September 11, 2019

How to choose the best essential oils for skin, based on your needs

Essential oils are loaded with vitamins and skin-loving nutrition, making them a powerful addition to any plant based skin care regime. They cover a wide range of skin issues, and will leave you glowing and gorgeous if you know the right application methods. Here we’re diving into the most beneficial essential oils for skin, and the ins and out of shopping for the right formula.

The first thing to ask yourself when choosing an essential oil for skin is whether you’re looking for something clarifying, soothing, brightening, or moisturizing. While many of our favorite oils can simultaneously treat a combination of issues, their unique chemical compositions render each of them more aligned towards some skin issues than others.


Clarifying Essential Oils

If you’re suffering from overly oily skin, breakouts, rough texture, and clogged pores, you need to look for an essential oil that will enhance your skin’s ability to remove dead skin cells, balance out sebum production, and keep pores clear of pollutants and irritants.


To treat these issues, opt for a clarifying essential oil that has antibacterial and antimicrobial properties. One excellent choice is bergamot oil, a tonic with powerful antiseptic properties, meaning that it can effectively remove acne causing bacteria from the skin.


Another essential oil for acne is tea-tree oil, with a proven ability to penetrate deep into the skin. This essential oil helps to dissolve sebum and dead skin blockages within deep epidermal layers.  It’s especially beneficial for acne prone skin or oily skin!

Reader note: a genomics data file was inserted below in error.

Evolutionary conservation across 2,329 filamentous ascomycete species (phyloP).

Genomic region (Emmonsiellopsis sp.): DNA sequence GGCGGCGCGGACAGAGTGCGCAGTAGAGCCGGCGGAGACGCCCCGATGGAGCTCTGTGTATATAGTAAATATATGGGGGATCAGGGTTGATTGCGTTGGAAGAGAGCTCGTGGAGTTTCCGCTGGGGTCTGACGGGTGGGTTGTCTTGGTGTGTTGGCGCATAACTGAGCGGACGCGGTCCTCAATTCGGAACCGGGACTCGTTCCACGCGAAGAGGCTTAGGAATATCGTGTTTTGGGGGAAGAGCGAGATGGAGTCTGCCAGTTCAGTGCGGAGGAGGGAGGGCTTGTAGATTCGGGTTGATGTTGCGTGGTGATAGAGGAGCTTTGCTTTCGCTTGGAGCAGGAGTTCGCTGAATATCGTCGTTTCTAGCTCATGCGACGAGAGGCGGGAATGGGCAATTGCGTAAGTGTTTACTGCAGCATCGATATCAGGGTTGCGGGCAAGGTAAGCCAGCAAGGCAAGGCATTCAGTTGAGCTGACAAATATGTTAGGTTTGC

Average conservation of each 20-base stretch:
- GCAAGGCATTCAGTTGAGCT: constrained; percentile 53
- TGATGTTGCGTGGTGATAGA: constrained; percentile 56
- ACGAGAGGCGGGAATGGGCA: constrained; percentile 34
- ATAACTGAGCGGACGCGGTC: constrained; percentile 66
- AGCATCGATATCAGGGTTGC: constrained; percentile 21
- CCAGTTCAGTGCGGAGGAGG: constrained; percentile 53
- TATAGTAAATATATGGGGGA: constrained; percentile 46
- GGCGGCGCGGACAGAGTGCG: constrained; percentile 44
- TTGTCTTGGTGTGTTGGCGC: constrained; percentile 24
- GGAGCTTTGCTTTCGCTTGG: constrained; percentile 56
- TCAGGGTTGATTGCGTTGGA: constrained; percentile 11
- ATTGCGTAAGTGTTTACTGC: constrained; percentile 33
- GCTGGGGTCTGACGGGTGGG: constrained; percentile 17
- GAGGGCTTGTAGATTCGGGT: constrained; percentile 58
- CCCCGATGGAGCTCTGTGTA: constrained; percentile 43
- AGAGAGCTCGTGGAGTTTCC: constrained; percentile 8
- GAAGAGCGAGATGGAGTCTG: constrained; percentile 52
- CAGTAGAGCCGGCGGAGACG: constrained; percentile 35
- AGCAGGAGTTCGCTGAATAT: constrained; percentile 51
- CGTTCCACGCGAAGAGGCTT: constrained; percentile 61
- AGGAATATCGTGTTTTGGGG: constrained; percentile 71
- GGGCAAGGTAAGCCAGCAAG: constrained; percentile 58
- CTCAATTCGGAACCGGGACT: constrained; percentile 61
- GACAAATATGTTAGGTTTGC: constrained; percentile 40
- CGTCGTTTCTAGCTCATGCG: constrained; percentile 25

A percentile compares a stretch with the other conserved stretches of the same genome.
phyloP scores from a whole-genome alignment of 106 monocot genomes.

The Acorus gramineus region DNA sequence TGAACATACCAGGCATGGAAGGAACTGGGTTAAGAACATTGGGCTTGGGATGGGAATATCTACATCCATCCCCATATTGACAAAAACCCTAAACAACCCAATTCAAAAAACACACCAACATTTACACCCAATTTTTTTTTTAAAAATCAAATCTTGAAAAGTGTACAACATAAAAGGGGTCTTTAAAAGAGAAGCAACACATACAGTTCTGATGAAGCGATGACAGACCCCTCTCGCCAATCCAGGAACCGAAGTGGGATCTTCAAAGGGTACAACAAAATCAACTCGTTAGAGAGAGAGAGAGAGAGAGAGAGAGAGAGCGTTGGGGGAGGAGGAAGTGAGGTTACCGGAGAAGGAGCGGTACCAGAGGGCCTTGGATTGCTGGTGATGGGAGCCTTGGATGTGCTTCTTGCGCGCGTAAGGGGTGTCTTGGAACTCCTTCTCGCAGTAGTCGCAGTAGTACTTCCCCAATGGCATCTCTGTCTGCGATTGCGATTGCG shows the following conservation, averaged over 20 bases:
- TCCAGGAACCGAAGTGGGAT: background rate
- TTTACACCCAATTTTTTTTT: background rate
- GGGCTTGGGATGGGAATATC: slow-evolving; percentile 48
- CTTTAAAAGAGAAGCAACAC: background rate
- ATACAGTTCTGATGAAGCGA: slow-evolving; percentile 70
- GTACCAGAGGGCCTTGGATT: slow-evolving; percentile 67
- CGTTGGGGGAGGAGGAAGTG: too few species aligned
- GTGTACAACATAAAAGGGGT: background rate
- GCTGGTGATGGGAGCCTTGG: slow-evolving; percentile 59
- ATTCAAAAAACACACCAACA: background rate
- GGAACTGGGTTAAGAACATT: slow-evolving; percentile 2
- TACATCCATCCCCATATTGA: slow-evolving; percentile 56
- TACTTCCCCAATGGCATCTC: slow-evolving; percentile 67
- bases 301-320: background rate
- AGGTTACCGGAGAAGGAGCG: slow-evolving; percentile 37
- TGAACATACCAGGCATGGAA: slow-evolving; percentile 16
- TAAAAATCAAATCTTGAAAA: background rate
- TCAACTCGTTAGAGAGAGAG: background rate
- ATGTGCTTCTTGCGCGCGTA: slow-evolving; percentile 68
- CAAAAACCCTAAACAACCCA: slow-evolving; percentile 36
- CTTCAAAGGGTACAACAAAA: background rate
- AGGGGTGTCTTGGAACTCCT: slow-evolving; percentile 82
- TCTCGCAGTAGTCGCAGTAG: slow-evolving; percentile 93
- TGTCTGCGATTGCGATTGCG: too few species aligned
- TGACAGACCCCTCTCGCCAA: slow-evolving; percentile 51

Neroli oil has a similarly powerful anti-acne profile, with its resume of benefits proven to tone and tighten acneic skin. It’s super effective when it comes to balancing sebum levels, functioning as a natural astringent that breaks down excess oil without stripping the skin of its natural lipid barrier.


And finally the less common Myrr oil is another powerful clarifying option, with anti-inflammatory and anti-viral properties thanks to to active compounds in the oil, known as “terpenoids” and “sesquiterpenes”.

Brightening Essential Oils

Skin discoloration can be caused by a variety of issues like post acne scarring, UV exposure, aging, or discoloration caused by chemical-laden cosmetics. The good news is that there are several essential oils which are proven to even out hyperpigmentation, and help you regain a smooth complexion.


The MVPs when it comes to skin lightening and brightening are citrus-based essential oils. One of the most potent, blood orange essential oil has been shown to increase your skin’s ability to absorb vitamin C, and encourage collagen production and blood flow. Both are necessary prerequisites for evening out discoloration and replacing it with new skin cells.


Rose essential oil is another brightening skincare savior. It’s chock-full of essential fatty acids and vitamin A: a crucial vitamin for encouraging skin cell turnover and fading discoloration.